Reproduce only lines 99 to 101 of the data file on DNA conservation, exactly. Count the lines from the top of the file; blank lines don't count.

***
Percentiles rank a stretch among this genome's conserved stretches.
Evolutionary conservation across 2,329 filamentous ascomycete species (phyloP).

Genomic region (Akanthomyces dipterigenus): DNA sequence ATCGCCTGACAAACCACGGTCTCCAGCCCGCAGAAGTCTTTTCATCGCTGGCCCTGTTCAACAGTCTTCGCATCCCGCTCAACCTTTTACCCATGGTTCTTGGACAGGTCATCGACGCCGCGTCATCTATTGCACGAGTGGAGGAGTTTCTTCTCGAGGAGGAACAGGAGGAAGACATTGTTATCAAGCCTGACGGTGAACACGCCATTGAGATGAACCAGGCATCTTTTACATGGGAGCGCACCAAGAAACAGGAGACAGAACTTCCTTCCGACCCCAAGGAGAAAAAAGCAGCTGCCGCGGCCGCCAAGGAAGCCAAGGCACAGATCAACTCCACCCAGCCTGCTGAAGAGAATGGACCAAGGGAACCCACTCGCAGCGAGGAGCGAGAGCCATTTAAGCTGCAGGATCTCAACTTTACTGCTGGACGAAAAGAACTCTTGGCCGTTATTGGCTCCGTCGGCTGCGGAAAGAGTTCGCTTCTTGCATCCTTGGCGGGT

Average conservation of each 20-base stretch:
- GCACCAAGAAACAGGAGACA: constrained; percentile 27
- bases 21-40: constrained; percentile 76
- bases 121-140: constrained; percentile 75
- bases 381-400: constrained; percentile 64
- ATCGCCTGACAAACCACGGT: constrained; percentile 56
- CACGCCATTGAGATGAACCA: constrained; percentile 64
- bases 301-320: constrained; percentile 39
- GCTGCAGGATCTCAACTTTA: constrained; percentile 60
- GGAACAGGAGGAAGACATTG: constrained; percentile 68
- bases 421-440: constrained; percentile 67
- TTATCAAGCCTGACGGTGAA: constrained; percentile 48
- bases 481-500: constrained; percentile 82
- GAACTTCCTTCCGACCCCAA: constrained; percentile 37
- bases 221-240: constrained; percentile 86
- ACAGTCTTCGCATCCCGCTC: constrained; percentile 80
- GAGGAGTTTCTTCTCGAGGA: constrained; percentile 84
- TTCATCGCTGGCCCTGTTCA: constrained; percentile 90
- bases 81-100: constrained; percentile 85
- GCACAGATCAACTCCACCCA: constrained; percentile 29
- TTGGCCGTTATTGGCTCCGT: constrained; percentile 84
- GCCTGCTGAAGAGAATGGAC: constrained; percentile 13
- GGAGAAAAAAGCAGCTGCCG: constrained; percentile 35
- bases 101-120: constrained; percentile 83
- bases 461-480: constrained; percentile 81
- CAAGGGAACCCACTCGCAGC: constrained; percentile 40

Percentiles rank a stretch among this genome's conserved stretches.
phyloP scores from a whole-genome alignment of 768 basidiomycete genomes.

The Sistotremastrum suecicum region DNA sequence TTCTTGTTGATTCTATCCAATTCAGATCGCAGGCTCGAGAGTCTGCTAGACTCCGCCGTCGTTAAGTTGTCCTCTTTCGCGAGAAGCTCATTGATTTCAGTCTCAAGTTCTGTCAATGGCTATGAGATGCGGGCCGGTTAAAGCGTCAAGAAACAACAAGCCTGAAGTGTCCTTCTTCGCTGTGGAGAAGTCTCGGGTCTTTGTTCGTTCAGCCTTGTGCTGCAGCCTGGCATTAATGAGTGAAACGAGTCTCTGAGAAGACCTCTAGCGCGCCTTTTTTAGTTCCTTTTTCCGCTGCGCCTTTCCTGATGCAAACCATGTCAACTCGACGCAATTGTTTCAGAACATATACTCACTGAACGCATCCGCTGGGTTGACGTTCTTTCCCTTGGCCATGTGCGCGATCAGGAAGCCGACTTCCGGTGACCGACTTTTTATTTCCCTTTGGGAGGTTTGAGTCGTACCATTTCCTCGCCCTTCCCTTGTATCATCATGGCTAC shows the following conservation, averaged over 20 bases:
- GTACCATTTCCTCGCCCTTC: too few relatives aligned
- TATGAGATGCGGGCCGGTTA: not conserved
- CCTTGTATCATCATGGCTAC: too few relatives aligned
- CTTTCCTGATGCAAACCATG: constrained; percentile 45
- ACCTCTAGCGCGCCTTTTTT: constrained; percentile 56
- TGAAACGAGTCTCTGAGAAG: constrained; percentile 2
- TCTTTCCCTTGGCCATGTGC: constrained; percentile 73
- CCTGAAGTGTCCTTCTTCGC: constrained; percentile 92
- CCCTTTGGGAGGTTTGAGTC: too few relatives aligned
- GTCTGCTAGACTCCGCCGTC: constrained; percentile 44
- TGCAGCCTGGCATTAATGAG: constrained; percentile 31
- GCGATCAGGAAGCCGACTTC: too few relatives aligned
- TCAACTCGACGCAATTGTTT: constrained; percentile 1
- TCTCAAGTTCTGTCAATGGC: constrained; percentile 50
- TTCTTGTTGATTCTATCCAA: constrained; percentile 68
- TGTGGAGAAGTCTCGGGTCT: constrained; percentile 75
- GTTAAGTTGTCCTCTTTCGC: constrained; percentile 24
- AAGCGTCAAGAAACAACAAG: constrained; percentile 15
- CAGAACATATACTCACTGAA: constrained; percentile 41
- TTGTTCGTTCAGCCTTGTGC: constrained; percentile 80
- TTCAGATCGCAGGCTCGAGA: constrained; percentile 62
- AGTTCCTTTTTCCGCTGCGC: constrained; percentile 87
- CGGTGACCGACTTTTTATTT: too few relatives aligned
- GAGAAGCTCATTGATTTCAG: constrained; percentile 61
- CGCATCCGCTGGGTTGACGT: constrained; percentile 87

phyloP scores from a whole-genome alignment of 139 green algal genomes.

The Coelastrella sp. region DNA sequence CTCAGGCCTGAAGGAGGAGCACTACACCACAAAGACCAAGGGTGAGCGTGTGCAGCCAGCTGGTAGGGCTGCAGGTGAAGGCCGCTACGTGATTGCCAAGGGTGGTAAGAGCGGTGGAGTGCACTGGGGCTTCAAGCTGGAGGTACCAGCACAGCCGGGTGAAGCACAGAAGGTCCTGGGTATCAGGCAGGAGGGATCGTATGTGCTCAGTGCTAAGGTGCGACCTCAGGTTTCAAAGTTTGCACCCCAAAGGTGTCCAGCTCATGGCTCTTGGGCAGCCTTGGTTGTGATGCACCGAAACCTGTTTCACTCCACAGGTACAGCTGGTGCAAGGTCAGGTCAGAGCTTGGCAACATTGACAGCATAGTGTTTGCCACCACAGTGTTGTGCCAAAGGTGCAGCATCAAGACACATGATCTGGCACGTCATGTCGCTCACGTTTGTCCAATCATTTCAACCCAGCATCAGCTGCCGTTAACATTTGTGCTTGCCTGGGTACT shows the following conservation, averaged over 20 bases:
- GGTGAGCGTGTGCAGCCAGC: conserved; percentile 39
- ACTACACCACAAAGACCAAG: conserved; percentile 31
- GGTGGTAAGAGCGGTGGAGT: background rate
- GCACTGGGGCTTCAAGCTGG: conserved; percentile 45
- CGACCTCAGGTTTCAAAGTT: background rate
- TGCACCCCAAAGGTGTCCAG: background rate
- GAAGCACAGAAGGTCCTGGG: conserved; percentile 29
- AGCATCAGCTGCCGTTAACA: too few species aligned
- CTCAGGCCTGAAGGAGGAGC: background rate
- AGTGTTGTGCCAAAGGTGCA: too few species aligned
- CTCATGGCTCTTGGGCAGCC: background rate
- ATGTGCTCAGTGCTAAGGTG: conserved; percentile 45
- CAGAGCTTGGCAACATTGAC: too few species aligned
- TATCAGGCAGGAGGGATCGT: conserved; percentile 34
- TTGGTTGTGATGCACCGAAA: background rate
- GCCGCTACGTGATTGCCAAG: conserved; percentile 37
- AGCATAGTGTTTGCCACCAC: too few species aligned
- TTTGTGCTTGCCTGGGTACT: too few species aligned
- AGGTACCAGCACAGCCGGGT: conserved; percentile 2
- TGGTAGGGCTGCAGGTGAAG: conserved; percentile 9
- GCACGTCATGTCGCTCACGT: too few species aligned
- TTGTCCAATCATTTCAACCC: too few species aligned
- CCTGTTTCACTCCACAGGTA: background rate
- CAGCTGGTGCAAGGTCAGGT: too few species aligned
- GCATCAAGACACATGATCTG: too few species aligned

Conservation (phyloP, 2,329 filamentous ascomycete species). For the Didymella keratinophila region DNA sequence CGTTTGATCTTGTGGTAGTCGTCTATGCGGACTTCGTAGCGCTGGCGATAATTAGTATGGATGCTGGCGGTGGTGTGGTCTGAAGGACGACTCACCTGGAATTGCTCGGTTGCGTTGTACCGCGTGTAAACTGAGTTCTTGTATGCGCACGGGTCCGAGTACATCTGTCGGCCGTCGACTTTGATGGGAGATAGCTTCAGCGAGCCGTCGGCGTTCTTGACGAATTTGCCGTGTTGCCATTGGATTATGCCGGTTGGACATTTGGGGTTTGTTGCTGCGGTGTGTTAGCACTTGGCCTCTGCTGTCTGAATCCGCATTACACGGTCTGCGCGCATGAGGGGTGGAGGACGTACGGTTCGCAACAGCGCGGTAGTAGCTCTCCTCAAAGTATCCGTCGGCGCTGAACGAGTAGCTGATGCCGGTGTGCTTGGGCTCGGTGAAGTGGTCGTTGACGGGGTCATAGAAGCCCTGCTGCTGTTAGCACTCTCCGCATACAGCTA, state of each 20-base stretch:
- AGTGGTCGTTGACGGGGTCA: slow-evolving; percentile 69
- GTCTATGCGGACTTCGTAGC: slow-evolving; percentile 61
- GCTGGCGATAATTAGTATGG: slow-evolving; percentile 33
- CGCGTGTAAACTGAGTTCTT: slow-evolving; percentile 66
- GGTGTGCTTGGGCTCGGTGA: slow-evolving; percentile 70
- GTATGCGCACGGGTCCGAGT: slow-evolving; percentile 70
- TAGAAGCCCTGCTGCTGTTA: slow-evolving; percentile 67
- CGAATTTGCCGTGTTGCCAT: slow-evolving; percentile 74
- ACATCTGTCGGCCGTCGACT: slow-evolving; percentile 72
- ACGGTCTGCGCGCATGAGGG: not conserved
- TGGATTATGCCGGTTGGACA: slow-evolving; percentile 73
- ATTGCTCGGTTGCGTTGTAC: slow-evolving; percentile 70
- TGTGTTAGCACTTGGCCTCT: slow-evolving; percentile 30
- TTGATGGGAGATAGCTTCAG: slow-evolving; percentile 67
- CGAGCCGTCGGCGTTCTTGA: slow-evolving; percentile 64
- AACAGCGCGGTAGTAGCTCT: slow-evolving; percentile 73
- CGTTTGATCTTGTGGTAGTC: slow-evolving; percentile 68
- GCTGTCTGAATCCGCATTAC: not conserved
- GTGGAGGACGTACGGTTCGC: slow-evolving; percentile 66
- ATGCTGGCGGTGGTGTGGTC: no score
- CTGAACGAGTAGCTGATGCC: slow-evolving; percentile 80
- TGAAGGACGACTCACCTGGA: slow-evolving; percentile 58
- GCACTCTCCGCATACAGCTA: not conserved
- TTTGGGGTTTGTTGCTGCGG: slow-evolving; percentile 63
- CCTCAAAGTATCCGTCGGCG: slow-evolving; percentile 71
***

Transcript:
- TTGATGGGAGATAGCTTCAG: slow-evolving; percentile 67
- CGAGCCGTCGGCGTTCTTGA: slow-evolving; percentile 64
- AACAGCGCGGTAGTAGCTCT: slow-evolving; percentile 73